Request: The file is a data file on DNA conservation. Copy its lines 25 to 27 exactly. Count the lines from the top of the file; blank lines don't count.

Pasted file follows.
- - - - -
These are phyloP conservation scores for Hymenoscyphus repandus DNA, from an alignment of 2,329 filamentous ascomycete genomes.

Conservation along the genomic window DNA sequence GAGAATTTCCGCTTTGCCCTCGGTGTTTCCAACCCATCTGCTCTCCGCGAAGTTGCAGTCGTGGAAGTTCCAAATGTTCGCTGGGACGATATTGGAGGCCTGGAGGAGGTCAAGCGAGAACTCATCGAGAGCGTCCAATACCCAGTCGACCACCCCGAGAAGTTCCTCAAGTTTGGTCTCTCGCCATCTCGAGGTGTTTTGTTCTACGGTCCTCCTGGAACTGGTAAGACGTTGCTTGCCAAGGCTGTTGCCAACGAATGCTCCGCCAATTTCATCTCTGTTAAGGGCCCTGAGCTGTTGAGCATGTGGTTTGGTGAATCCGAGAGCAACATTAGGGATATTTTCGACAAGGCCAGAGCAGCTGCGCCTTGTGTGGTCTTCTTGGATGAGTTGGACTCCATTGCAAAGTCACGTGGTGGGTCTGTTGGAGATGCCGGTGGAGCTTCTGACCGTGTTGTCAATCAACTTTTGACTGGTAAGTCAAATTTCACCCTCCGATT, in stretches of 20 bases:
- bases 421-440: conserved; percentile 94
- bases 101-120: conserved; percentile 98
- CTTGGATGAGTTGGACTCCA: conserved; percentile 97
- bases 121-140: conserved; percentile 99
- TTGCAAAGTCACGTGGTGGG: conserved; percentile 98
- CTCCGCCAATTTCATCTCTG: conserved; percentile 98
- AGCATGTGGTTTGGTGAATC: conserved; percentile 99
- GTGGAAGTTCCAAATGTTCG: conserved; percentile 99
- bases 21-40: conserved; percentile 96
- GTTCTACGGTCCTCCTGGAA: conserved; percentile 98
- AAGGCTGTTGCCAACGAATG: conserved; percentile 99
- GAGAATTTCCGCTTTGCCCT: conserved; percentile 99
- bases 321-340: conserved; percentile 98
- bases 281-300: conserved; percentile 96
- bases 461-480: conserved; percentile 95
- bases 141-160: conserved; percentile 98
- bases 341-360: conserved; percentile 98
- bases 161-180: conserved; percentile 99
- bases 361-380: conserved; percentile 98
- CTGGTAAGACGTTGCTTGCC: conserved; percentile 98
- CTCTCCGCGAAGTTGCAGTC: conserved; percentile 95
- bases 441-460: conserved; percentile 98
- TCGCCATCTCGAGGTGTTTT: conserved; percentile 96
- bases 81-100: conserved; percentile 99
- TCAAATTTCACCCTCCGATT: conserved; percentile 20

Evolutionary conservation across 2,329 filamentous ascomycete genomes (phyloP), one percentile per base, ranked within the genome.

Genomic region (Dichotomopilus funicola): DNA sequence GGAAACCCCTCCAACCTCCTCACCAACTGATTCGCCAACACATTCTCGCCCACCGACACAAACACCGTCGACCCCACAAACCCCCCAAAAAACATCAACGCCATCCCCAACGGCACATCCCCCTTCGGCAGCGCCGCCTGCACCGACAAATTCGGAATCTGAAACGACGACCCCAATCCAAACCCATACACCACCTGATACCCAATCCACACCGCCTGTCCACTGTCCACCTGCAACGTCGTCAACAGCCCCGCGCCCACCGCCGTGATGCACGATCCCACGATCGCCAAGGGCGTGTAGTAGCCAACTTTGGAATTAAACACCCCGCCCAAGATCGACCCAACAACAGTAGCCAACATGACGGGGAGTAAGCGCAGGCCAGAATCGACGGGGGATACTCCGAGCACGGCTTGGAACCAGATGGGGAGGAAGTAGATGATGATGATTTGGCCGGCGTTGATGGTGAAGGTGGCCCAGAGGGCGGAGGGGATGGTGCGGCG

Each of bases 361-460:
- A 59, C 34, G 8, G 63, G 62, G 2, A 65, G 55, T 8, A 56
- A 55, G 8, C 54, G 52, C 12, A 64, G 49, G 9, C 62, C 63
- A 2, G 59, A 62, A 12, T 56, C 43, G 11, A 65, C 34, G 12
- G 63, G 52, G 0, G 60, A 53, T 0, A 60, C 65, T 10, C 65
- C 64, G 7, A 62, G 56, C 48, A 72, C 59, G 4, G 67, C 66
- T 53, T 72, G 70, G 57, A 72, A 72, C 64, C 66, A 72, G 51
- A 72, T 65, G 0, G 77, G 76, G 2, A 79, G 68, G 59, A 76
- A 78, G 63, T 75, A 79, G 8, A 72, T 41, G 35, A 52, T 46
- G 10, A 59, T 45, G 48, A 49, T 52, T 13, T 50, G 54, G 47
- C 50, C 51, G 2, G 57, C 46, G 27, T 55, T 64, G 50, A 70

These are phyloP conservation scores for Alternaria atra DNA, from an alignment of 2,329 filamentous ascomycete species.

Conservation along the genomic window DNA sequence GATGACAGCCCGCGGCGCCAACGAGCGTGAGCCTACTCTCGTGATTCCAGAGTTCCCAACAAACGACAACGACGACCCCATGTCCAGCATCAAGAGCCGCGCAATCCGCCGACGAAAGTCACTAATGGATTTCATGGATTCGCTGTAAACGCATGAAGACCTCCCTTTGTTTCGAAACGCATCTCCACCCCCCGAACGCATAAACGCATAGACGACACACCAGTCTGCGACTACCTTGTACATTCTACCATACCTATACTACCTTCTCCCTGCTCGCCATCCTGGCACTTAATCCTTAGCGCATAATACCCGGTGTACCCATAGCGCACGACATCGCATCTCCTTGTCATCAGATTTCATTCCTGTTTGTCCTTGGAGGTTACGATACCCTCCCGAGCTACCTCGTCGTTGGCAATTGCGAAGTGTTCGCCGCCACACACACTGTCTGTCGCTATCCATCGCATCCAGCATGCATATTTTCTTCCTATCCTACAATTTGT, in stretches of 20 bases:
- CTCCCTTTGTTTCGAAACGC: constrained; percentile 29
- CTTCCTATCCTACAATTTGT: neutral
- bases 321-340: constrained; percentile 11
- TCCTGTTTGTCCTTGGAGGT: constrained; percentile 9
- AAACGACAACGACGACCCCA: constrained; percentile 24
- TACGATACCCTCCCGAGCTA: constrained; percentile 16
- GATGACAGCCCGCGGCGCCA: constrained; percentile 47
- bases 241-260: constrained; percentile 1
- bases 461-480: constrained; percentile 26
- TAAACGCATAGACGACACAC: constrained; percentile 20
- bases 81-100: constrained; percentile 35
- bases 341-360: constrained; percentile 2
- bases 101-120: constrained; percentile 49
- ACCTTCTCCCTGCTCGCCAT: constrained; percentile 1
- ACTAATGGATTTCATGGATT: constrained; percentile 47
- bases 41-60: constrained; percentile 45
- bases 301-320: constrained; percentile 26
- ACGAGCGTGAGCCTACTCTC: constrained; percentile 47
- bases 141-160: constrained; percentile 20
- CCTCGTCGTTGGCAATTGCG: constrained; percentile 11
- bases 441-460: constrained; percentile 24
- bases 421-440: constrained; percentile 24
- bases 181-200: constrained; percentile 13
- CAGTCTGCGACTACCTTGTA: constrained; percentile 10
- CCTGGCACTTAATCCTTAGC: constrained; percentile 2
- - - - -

- TCGCCATCTCGAGGTGTTTT: conserved; percentile 96
- bases 81-100: conserved; percentile 99
- TCAAATTTCACCCTCCGATT: conserved; percentile 20